That’s exactly what happened in Wales, she explains: “We opened the Wales Millennium Centre at a very particular time. The country hadn’t had a main stage of that size, for example, to do dance, and I remember bringing in companies working in whole genres that had not been seen before in Wales. We took measured financial risks on productions that we would need to develop audiences for. We had a big job in terms of audience communication and education to get them to want to come to see contemporary dance.”
The venue also became what she dubs “a cultural campus”, as home to the National Orchestra of Wales and National Dance Company Wales. As artistic director, her job was to “set the artistic strategy for the place, to work out what we were trying to achieve artistically and where to invest our money”.
“In the studio space, we did a lot of seeding of new work, and putting money into commissioning and developing younger, emerging artists. We also had a large public programme of free activities, and trying to bridge all those activities and giving them purpose and meaning was my job,” she says.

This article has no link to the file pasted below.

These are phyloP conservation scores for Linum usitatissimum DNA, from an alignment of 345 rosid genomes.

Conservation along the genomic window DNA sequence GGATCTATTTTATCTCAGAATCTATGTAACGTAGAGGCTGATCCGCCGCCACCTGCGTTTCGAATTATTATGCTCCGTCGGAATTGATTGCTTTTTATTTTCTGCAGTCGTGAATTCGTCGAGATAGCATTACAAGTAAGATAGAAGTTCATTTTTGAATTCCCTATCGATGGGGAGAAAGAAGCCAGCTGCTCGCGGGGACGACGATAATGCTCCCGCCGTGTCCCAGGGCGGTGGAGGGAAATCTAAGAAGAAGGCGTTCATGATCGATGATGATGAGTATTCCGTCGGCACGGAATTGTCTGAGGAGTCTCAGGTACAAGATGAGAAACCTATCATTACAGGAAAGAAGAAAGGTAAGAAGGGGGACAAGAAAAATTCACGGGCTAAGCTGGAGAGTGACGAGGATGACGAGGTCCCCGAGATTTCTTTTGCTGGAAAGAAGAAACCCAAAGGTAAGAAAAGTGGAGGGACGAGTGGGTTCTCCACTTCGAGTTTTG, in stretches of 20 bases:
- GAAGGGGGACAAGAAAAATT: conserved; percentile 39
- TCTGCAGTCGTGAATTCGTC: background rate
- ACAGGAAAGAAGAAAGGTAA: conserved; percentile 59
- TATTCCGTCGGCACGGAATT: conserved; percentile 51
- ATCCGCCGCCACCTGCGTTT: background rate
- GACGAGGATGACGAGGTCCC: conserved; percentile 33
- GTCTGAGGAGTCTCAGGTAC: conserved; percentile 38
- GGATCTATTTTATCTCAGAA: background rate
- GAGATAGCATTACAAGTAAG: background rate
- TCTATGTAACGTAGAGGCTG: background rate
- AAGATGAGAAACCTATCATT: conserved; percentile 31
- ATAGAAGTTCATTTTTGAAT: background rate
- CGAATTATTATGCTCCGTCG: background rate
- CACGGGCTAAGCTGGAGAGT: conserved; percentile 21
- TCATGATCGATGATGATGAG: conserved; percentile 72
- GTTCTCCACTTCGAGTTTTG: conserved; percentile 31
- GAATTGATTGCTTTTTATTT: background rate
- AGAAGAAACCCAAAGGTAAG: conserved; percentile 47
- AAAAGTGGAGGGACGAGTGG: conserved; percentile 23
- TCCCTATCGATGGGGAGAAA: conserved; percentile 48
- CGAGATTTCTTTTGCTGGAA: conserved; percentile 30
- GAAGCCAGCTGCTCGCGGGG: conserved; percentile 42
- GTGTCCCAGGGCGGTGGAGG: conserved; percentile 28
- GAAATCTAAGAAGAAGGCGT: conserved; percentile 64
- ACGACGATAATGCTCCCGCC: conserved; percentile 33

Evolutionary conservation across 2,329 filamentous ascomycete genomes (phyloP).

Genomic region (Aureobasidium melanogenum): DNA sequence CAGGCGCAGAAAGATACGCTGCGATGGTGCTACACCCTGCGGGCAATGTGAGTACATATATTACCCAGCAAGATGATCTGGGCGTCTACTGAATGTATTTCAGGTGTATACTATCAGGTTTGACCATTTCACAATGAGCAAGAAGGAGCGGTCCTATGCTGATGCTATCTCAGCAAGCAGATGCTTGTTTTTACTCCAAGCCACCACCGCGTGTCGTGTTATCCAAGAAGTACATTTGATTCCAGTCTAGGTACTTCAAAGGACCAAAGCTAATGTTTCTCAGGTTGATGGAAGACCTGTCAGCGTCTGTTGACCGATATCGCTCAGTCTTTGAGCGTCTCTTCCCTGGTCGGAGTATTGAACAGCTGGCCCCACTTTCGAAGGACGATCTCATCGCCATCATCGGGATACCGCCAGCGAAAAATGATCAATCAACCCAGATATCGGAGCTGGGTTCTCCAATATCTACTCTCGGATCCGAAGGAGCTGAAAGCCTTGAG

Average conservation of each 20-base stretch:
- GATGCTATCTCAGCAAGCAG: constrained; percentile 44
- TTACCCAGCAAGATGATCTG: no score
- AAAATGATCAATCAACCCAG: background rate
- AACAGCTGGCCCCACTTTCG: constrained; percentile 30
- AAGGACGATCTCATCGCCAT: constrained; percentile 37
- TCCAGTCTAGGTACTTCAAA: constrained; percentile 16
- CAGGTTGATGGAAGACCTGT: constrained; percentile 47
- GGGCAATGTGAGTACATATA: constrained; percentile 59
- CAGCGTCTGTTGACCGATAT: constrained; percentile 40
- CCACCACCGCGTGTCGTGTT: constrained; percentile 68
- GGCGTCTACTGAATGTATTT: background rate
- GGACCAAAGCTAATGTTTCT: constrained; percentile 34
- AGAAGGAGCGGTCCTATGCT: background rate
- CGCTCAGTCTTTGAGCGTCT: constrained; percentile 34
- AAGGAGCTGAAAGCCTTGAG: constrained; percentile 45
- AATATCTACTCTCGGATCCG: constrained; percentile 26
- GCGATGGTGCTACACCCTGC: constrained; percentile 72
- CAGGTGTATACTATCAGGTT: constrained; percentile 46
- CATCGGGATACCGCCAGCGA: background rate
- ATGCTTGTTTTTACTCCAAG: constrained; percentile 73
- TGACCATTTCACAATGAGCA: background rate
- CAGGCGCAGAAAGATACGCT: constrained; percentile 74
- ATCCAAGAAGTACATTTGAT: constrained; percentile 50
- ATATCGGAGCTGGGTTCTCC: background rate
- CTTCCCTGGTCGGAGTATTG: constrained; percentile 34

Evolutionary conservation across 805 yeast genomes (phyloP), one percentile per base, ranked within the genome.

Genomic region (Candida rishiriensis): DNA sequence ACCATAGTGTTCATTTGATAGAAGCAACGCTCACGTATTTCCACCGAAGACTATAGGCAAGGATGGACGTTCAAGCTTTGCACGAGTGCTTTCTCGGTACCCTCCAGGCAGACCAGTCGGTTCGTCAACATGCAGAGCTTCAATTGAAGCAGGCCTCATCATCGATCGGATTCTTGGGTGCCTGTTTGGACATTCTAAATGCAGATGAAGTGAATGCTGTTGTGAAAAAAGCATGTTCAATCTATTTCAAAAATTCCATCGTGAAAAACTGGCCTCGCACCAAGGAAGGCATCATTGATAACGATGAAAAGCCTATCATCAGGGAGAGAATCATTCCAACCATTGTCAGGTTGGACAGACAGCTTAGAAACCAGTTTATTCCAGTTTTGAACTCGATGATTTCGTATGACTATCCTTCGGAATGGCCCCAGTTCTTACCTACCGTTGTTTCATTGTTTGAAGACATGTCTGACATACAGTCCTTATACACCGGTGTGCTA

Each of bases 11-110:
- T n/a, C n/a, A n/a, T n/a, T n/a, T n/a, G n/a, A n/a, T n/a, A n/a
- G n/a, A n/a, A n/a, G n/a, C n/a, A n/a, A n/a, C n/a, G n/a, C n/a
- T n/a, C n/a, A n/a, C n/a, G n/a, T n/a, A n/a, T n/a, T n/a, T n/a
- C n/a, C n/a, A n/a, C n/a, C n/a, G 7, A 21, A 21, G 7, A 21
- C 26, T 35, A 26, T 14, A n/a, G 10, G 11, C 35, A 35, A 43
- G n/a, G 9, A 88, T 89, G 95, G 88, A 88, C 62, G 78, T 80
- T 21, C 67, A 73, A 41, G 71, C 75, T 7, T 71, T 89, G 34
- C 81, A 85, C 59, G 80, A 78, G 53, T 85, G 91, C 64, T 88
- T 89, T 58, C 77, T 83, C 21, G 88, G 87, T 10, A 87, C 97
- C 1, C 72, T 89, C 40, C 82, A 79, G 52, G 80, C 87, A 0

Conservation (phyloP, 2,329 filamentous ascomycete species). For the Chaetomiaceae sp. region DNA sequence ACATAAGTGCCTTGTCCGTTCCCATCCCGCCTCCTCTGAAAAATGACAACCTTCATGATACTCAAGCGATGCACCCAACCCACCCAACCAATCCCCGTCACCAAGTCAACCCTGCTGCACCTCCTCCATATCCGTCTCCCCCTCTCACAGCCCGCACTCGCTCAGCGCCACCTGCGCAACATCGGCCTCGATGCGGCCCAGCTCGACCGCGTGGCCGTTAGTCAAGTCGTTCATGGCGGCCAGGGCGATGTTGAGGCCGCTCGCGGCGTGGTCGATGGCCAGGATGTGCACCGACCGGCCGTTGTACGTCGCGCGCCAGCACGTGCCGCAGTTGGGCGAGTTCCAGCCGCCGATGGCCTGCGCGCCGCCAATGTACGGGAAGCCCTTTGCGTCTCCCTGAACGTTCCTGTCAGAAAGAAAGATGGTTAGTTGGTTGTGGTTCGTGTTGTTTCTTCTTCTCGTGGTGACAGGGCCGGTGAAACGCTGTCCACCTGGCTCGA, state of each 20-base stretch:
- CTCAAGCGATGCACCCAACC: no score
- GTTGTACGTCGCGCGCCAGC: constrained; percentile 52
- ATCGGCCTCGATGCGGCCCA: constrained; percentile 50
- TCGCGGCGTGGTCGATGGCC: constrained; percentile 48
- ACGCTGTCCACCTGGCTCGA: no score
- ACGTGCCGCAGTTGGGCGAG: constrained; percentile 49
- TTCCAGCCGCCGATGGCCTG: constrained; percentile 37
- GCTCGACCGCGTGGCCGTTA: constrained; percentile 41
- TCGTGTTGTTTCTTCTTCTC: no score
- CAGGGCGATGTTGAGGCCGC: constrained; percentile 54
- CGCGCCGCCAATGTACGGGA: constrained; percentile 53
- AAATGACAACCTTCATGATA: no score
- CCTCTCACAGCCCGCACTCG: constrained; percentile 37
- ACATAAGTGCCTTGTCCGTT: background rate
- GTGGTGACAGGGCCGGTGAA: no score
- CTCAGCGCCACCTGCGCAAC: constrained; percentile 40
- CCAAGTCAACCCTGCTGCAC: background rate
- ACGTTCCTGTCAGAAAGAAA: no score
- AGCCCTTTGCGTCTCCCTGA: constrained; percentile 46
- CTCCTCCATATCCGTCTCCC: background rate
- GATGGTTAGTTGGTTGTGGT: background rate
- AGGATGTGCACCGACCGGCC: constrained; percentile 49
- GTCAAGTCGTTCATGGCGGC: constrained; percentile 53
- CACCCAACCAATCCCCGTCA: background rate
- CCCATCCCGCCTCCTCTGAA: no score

At Birmingham, some of those sorts of relationships are already there: the theatre has long provided a home to the Birmingham Royal Ballet and DanceXchange, and also has a fixed annual residency of a Qdos-produced, flagship pantomime. But Allan is determined not just to be a booking agent: “I don’t just wait for the phone to ring and Robert Noble from Cameron Mackintosh to say ‘This year you’re having this’; though God bless Robert Noble, and long may you continue to bring shows to us.” Next year, Mackintosh will duly bring Miss Saigon here for nine weeks; the current tour of Billy Elliot will also play an eight-week season.